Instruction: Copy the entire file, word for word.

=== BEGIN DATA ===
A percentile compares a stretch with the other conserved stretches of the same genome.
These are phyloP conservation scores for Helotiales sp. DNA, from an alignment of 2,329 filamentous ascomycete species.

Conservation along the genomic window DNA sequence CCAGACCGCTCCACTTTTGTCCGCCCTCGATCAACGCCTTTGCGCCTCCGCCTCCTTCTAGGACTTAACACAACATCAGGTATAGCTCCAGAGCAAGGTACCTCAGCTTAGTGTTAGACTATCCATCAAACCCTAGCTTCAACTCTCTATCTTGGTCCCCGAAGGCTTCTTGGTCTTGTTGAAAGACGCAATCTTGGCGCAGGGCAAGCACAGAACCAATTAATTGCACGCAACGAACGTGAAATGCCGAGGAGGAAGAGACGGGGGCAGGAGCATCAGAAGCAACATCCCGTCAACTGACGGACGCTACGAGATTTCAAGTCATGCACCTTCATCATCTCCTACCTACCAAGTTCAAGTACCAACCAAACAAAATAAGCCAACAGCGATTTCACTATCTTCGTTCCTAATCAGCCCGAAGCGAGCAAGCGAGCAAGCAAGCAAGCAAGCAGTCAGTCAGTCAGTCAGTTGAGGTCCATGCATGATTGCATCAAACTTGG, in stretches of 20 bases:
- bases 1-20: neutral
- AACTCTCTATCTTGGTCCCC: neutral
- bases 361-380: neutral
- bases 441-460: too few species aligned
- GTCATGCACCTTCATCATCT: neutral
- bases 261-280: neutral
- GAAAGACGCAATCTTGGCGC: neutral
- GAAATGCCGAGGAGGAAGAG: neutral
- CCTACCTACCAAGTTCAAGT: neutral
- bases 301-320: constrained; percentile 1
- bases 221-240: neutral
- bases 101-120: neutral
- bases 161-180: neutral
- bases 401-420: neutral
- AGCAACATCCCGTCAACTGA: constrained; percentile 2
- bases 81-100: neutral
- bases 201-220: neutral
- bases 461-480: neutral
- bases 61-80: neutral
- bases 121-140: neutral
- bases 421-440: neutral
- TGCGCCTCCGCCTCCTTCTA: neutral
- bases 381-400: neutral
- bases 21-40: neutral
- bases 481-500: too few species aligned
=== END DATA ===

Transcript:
A percentile compares a stretch with the other conserved stretches of the same genome.
These are phyloP conservation scores for Helotiales sp. DNA, from an alignment of 2,329 filamentous ascomycete species.

Conservation along the genomic window DNA sequence CCAGACCGCTCCACTTTTGTCCGCCCTCGATCAACGCCTTTGCGCCTCCGCCTCCTTCTAGGACTTAACACAACATCAGGTATAGCTCCAGAGCAAGGTACCTCAGCTTAGTGTTAGACTATCCATCAAACCCTAGCTTCAACTCTCTATCTTGGTCCCCGAAGGCTTCTTGGTCTTGTTGAAAGACGCAATCTTGGCGCAGGGCAAGCACAGAACCAATTAATTGCACGCAACGAACGTGAAATGCCGAGGAGGAAGAGACGGGGGCAGGAGCATCAGAAGCAACATCCCGTCAACTGACGGACGCTACGAGATTTCAAGTCATGCACCTTCATCATCTCCTACCTACCAAGTTCAAGTACCAACCAAACAAAATAAGCCAACAGCGATTTCACTATCTTCGTTCCTAATCAGCCCGAAGCGAGCAAGCGAGCAAGCAAGCAAGCAAGCAGTCAGTCAGTCAGTCAGTTGAGGTCCATGCATGATTGCATCAAACTTGG, in stretches of 20 bases:
- bases 1-20: neutral
- AACTCTCTATCTTGGTCCCC: neutral
- bases 361-380: neutral
- bases 441-460: too few species aligned
- GTCATGCACCTTCATCATCT: neutral
- bases 261-280: neutral
- GAAAGACGCAATCTTGGCGC: neutral
- GAAATGCCGAGGAGGAAGAG: neutral
- CCTACCTACCAAGTTCAAGT: neutral
- bases 301-320: constrained; percentile 1
- bases 221-240: neutral
- bases 101-120: neutral
- bases 161-180: neutral
- bases 401-420: neutral
- AGCAACATCCCGTCAACTGA: constrained; percentile 2
- bases 81-100: neutral
- bases 201-220: neutral
- bases 461-480: neutral
- bases 61-80: neutral
- bases 121-140: neutral
- bases 421-440: neutral
- TGCGCCTCCGCCTCCTTCTA: neutral
- bases 381-400: neutral
- bases 21-40: neutral
- bases 481-500: too few species aligned